MELBOURNE, Australia (AP) — Ernie Els wanted to inspire his International team at the Presidents Cup, and he found the one video that might do the trick.
Then again, there wasn’t a lot to choose from.
Els is the lone person on this team, including his four assistants, who was at Royal Melbourne in 1998 for the only International victory. They took the lead after the opening session and never were challenged the rest of the way. At the time, it was the biggest loss an American team had ever endured.
“I watched a couple times because I love it,” said C.T. Pan, one of seven rookies on the International team who certainly didn’t play like one Thursday. “It’s been 21 long years. I know it’s day one, we still have a lot of work to do. That video definitely pumped and excited everyone on the International team.”
It sure looked that way.
Tiger Woods did his part, at least as a player. The first playing captain in 25 years, he opened with two birdies for a 2-up lead and finished with two more birdies as he and Justin Thomas won the opening fourballs match at Royal Melbourne.
And then he resumed his role as captain and watched the International team post one victory after another, hitting all the right shots in the two matches that went to the 18th hole.
When it was over, the International team had a 4-1 lead, its first time in front since 2005.
“I didn’t envision 4-1, no,” Els said. “So it’s a nice start. We haven’t had a a start like this for many, many years.”
That was the extent of his optimism, as much as Els would allow himself. He already was looking ahead to the five matches of foursomes on Friday, an American strength while winning the last seven times. During that stretch, the Americans have outscored the International team 50.5 to 22.5 in foursomes.
At Royal Melbourne in 1998, the International had an 8-2 advantage in the alternate-shot format.
More memories. More hope.
On the first tee for the start Thursday was Craig Parry and Carlos Francos, two players from the 1998 team. All were invited to take part in these matches, a reminder of what can happen. Half of the team was able to make the long trip.
“It was great to see the guys in ’98 giving us a bit of advice and how it felt for them starting the week back then, and what it feels like winning a Cup,” Louis Oosthuizen said. “We have a few boys of ’98 in the team room, as well, and I think we are in a really good place. But we are set on what we want to do. We have a massive goal.”
And the International team still has a long way to go.
Els stuck to his plan, which is geared around analytics. Even a resounding start was not enough to tempt the International captain to keep partnerships that were so successful in the opening session. He broke them all up, just like he planned.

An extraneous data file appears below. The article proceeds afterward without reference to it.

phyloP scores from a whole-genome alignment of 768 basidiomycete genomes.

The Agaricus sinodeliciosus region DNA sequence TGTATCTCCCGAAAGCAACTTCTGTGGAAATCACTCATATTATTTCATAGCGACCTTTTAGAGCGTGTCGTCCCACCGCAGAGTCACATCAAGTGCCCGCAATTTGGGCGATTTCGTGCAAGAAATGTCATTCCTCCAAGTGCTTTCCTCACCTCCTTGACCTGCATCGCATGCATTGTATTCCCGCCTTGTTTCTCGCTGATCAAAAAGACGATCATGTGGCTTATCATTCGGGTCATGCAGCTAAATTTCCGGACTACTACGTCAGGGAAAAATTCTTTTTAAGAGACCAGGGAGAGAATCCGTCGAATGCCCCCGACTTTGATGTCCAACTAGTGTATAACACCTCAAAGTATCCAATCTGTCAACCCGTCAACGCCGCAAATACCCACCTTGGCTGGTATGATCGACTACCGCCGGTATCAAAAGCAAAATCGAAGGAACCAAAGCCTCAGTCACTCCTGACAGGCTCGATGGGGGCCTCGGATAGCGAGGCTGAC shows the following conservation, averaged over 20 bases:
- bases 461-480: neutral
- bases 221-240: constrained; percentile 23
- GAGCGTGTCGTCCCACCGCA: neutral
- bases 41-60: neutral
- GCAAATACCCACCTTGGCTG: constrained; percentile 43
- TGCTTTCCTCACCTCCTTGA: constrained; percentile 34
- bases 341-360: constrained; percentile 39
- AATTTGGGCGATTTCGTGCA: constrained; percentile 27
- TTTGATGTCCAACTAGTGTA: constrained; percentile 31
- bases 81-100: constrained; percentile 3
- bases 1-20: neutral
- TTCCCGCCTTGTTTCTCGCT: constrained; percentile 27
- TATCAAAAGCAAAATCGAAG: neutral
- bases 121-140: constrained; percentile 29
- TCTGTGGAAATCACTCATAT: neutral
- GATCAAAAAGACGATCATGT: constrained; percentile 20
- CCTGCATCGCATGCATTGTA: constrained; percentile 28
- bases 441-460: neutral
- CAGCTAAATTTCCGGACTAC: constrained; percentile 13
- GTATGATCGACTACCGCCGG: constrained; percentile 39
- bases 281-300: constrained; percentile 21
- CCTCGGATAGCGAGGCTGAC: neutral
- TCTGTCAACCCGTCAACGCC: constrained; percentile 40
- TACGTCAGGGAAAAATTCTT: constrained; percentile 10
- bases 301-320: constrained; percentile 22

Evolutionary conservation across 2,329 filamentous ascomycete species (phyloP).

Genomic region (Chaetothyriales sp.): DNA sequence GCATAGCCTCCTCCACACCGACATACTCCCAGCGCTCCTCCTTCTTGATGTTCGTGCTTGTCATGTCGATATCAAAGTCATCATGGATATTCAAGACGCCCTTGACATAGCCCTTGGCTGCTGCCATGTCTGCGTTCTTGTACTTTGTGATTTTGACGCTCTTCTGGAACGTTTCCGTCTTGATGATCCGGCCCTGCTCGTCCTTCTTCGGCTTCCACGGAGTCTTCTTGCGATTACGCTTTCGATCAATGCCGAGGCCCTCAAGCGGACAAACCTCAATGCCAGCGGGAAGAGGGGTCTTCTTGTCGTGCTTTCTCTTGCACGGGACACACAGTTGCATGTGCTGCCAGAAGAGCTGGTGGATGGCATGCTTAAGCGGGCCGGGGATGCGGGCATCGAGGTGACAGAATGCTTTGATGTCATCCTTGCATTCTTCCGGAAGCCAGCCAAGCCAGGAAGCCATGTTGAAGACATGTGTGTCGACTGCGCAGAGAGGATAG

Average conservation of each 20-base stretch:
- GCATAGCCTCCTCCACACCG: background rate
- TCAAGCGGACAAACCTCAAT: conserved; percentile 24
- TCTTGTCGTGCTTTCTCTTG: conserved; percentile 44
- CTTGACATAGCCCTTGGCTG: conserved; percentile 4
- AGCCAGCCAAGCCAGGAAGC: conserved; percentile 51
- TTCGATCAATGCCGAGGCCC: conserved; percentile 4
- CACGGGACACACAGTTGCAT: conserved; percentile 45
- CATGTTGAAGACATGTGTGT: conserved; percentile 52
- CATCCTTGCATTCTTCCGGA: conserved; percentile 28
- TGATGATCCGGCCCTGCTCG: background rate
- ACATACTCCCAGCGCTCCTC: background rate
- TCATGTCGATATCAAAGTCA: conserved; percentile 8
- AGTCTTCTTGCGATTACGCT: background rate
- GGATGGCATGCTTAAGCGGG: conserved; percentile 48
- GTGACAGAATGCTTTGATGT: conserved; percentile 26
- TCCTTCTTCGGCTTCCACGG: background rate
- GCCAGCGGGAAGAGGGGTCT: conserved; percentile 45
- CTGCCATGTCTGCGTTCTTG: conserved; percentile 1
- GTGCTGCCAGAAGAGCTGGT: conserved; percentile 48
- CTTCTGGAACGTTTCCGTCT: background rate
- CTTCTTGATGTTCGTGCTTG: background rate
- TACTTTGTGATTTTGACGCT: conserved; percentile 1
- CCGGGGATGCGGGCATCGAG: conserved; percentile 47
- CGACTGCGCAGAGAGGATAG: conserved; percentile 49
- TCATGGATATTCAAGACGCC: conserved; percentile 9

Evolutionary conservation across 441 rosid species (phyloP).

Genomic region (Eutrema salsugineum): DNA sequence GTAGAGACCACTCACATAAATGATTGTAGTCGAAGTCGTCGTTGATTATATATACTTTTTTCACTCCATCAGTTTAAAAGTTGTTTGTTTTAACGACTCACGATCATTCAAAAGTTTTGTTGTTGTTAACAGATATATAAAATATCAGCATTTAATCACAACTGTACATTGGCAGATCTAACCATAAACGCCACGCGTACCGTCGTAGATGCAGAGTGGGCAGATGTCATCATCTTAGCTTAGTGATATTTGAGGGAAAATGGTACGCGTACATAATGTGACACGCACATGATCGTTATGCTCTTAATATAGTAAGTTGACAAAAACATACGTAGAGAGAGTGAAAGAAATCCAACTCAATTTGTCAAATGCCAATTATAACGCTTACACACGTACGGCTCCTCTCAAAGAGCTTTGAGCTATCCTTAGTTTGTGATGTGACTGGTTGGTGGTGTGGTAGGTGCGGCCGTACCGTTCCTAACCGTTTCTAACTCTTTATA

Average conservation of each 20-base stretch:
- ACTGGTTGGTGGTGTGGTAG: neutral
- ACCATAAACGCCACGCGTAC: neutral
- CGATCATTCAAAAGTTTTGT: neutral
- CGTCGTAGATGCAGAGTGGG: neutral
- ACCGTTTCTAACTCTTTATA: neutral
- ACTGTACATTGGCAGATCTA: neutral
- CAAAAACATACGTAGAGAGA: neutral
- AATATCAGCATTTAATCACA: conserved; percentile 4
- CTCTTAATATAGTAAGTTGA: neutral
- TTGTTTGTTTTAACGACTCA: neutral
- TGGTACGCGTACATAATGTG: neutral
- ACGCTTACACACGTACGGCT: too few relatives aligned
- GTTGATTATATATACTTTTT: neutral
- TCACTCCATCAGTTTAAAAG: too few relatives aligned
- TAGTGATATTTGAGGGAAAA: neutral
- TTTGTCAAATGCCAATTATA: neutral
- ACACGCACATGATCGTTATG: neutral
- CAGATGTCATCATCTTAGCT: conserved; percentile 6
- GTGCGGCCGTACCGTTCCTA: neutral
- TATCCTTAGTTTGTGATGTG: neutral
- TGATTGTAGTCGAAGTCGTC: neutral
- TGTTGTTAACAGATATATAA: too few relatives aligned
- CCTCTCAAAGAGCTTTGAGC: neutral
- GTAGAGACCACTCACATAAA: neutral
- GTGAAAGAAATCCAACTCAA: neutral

Abraham Ancer and Oosthuizen birdied the opening five holes for a 4-up lead that Dustin Johnson and Gary Woodland could not overcome in a 4-and-3 victory. Adam Scott and Byeong Hun An — the replacement for Jason Day — never trailed in beating Tony Finau and Bryson DeChambeau. Hideki Matsuyama delivered the clutch putt from 25 feet on the 17th hole as he and C.T. Pan beat Patrick Reed and Webb Simpson, 1 up.
Scott will have Oosthuizen for foursomes. Ancer will play with Marc Leishman. Matsuyama plays with An.
“We’ve gone this route, and we keep going.” Els said. “The guys played well today in their respective pairings, and tomorrow we’ve got whatever pairings we have. We’ll feel comfortable with them.”
There is a quiet confidence, much like International captain Peter Thomson had in 1998.
Woods appeared to make one change. He is playing again with Thomas, and he might have been subject to criticism if he didn’t. He was the best American at Royal Melbourne. Woods was asked if his performance dictated his Friday lineup, if he would have stuck to being the captain if the team had fared better.
“We had a couple of different options rolling into this entire Cup,” Woods said. “The guys have known the game plan, different possible options. And this is one of the scenarios.”
Woods kept together two other teams, even in defeat — Reed and Simpson, Patrick Cantlay and Xander Schauffele.
Some of his players were not even in high school the last time the Americans trailed, and Woods was not about to worry about one day.
“Just because we lost the session doesn’t mean the Cup’s over,” Woods said. “There’s a long way to go. A lot of points available. The guys will regroup and we’ll come out tomorrow ready to go.”
Els gave his team the same message.
“Keep the jets down,” Els said. “There’s a long way to go. Don’t get too excited. This is a strong team, and they’re going to come back strong.”